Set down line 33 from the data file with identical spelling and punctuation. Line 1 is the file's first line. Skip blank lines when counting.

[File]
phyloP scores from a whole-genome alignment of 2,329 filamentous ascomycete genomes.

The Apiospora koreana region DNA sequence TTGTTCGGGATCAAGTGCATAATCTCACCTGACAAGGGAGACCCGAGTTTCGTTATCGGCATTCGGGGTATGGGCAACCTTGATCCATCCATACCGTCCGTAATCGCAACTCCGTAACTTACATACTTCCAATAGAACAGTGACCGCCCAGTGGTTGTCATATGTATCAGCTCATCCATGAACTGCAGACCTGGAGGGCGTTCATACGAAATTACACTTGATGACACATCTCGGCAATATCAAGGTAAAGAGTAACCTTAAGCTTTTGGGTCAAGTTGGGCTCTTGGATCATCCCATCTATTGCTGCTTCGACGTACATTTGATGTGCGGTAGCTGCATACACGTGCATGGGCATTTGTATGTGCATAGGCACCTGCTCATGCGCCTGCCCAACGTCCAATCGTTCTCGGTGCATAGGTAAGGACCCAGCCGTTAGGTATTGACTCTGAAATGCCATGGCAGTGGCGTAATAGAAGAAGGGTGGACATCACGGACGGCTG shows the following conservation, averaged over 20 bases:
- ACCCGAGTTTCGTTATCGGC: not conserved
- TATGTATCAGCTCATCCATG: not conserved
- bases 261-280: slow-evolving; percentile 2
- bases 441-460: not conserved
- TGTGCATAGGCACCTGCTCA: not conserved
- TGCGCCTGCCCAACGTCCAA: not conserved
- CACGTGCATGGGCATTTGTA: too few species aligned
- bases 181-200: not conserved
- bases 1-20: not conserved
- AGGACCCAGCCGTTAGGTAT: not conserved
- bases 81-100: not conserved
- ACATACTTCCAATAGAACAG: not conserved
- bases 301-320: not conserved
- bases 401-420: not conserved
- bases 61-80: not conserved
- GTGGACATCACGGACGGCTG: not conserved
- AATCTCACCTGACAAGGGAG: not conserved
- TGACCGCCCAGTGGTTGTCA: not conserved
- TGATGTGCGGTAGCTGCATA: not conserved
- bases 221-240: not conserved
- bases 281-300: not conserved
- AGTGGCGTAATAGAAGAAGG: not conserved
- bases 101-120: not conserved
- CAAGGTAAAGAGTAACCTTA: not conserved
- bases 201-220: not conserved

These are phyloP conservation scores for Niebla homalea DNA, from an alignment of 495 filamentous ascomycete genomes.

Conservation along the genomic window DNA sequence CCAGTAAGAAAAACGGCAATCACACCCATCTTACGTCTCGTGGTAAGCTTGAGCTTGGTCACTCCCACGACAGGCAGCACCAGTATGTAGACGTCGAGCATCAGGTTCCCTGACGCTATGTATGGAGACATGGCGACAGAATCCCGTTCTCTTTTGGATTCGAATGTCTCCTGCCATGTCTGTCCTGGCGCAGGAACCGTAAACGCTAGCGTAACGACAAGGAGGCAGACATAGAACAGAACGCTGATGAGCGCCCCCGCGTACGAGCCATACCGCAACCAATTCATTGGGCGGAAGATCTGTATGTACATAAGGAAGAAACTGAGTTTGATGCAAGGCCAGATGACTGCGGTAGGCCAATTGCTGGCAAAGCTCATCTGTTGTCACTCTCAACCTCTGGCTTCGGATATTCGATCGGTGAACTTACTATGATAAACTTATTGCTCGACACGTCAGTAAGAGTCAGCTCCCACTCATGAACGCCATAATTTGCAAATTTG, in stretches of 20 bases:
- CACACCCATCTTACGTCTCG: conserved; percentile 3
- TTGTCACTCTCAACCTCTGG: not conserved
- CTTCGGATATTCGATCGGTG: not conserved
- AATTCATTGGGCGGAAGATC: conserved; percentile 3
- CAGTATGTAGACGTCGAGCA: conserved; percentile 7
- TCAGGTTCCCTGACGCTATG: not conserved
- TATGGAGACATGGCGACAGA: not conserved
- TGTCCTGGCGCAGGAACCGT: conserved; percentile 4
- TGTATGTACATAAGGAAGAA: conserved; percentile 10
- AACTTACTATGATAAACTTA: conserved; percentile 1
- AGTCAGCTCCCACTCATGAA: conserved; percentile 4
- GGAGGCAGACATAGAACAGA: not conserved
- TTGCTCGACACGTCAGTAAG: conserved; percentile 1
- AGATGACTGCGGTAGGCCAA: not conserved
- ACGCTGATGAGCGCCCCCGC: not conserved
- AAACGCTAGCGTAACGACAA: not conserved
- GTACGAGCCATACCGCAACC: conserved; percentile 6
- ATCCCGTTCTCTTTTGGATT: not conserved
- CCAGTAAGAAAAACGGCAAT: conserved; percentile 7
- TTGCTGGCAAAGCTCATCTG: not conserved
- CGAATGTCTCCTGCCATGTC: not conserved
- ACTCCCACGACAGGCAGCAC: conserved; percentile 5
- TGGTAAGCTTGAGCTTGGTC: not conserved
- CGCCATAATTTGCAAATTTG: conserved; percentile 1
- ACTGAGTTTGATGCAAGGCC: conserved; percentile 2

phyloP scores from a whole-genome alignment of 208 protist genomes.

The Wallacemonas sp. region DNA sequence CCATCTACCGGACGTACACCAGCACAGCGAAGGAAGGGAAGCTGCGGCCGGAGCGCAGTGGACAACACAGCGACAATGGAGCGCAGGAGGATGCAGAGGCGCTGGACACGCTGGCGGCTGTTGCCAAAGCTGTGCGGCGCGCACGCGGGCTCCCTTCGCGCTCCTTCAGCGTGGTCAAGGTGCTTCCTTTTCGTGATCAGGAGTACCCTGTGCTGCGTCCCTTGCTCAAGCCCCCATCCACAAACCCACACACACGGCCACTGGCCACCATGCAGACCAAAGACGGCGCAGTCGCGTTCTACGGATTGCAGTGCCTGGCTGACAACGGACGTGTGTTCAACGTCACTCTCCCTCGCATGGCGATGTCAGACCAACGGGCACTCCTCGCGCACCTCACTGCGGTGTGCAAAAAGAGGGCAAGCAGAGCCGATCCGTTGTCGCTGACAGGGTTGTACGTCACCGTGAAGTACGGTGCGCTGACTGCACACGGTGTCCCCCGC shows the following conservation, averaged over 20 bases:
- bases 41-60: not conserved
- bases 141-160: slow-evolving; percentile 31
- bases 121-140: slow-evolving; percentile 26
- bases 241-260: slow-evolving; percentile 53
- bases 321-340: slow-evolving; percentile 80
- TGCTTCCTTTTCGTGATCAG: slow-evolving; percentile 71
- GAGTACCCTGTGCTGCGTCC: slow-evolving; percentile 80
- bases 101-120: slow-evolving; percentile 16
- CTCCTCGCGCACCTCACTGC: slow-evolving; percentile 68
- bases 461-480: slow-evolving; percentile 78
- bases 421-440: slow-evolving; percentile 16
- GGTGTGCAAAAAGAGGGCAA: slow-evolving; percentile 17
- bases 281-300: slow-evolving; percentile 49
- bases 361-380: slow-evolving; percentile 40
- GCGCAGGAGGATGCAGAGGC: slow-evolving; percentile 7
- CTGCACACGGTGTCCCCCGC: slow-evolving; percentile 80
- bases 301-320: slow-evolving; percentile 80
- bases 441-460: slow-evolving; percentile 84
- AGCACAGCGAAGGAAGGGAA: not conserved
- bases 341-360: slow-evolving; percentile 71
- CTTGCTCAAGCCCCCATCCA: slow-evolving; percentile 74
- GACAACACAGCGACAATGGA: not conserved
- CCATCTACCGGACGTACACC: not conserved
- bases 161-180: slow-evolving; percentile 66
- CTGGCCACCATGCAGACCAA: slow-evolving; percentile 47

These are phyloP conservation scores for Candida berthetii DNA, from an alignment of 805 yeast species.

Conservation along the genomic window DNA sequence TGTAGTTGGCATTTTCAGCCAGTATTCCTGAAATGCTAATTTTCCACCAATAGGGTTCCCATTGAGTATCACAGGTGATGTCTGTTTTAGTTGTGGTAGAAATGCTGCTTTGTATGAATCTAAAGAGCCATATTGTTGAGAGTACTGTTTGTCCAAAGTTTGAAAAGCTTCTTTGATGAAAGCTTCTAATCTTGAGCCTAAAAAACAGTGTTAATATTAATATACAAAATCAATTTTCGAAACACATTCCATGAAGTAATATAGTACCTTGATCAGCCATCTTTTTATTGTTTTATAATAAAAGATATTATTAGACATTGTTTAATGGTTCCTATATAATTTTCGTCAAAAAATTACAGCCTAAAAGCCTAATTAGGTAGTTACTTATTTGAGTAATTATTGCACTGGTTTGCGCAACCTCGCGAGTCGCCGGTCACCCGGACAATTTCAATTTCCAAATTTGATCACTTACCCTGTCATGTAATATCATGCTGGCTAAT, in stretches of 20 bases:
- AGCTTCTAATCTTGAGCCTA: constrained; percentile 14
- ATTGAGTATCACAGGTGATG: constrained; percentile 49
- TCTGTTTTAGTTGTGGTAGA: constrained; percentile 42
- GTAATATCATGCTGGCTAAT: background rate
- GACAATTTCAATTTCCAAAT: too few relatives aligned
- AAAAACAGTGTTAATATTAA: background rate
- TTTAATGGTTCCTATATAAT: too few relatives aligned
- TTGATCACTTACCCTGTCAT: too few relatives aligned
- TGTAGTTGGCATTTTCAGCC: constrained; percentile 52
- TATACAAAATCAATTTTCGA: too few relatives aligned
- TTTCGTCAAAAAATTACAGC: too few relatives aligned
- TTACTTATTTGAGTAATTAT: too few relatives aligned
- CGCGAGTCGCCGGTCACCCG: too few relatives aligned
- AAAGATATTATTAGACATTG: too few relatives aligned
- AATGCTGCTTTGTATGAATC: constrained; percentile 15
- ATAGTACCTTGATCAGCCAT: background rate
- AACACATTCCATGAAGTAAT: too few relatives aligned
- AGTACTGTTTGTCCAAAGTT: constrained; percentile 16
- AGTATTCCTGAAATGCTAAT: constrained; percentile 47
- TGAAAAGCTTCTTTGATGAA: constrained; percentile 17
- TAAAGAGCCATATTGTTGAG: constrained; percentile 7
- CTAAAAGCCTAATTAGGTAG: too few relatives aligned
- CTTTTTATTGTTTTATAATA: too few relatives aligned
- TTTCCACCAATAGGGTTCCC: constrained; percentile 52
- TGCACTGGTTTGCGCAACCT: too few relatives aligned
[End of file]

- AATTCATTGGGCGGAAGATC: conserved; percentile 3